Language Change

The Guardian has a won­der­ful arti­cle about how “errors” have got­ten Eng­lish to where it is now. I knew, like many peo­ple I expect, that adders were once nad­dres. It’s inter­est­ing and help­ful of the Guardian to include the links to Wikipedia, although a bit sur­pris­ing as you would think that a major news­pa­per would know a more offi­cial web­site to link to, but may­be Wikipedia real­ly does have the best and most reli­able arti­cle on this (or the jour­nal­ist is as lazy as the rest of us about going beyond the first place that comes to mind). Great to know some of the ways that lan­guage changes in use — I won­der if some researchers have tried pre­dict­ing where it will go next? Would be good to get them to pre­dict and then reveal their the­o­ries in fifty years time to see how close they were.

Review: Brain on Fire

Brain on Fire: My Month of MadnessBrain on Fire: My Mon­th of Mad­ness by Susan­nah Caha­lanMy rat­ing: 5 of 5 stars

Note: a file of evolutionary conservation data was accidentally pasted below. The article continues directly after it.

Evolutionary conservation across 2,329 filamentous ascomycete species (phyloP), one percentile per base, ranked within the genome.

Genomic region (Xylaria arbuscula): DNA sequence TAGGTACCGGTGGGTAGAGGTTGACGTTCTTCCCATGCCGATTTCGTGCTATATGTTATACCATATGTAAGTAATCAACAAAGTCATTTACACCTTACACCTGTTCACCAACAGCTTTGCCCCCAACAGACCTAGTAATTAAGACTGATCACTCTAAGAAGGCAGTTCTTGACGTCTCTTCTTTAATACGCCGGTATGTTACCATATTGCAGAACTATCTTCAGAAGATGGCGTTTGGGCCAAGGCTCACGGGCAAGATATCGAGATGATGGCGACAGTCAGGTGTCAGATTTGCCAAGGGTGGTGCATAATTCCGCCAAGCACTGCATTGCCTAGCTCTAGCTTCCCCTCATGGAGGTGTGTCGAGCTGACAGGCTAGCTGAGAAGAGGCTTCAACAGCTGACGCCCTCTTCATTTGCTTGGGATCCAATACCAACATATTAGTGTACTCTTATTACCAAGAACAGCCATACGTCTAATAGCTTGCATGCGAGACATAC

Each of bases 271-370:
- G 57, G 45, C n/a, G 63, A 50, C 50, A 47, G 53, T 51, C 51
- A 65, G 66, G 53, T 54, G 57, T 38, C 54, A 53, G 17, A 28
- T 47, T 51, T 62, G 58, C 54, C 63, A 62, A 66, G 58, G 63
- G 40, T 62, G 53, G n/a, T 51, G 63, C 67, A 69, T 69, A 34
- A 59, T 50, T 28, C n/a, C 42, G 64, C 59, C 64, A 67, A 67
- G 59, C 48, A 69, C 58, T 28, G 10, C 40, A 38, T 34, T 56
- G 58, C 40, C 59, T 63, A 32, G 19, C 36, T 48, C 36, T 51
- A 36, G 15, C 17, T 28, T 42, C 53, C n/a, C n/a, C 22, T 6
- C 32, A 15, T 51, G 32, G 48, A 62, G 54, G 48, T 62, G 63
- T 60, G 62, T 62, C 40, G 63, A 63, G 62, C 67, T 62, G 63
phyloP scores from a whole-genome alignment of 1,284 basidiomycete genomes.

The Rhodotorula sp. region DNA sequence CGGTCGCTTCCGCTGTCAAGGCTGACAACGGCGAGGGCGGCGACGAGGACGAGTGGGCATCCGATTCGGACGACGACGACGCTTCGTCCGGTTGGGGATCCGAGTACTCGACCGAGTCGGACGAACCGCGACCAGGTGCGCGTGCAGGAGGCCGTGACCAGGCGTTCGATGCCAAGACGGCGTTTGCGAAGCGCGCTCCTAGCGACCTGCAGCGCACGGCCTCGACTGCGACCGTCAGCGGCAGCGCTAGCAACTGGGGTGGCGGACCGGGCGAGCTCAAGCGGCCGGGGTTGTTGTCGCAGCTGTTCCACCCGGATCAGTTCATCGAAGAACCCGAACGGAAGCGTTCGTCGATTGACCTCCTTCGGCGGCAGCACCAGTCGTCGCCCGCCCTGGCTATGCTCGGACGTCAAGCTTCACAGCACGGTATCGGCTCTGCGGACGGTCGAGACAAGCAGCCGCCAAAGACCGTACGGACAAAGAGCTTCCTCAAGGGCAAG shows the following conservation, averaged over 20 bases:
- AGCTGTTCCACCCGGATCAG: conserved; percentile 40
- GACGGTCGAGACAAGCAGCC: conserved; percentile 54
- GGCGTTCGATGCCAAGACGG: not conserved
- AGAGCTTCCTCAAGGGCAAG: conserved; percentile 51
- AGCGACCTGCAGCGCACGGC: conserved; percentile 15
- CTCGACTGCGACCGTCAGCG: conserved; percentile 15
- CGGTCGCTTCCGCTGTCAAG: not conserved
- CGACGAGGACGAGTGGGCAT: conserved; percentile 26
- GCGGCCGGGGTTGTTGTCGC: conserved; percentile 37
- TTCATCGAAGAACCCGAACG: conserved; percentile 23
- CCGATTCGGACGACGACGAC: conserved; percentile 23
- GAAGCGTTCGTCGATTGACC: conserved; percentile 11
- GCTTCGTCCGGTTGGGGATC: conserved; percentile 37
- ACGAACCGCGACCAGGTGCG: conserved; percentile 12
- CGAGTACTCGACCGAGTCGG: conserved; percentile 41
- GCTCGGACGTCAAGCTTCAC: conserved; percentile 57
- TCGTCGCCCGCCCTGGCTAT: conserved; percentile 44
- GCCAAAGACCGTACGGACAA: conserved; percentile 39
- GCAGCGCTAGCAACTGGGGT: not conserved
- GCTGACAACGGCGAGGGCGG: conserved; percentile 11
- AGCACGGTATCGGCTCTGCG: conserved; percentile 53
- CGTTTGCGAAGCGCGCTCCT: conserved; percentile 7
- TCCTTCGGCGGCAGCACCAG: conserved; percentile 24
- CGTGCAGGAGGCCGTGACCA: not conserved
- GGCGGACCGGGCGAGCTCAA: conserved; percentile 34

I read this book in one go, unable to resist the urge to find out where the next chap­ter went. Frankly, I would not rec­om­mend read­ing it in one go (if you can resist) as the sub­ject is quite unset­tling and Caha­lan has such a strong voice that she draws you in far too deep in a very emo­tion­al sto­ry. This is a true sto­ry of a shock­ing descent into mad­ness which is reversed with the dis­cov­ery that the ill­ness is pure­ly phys­i­cal, not men­tal. It is the kind of sus­pense filled plot that is more often the stuff of thrillers than true life med­ical sto­ries. Caha­lan has such an easy to read and ele­gant style that is at times even poet­ic when describ­ing her mad­ness.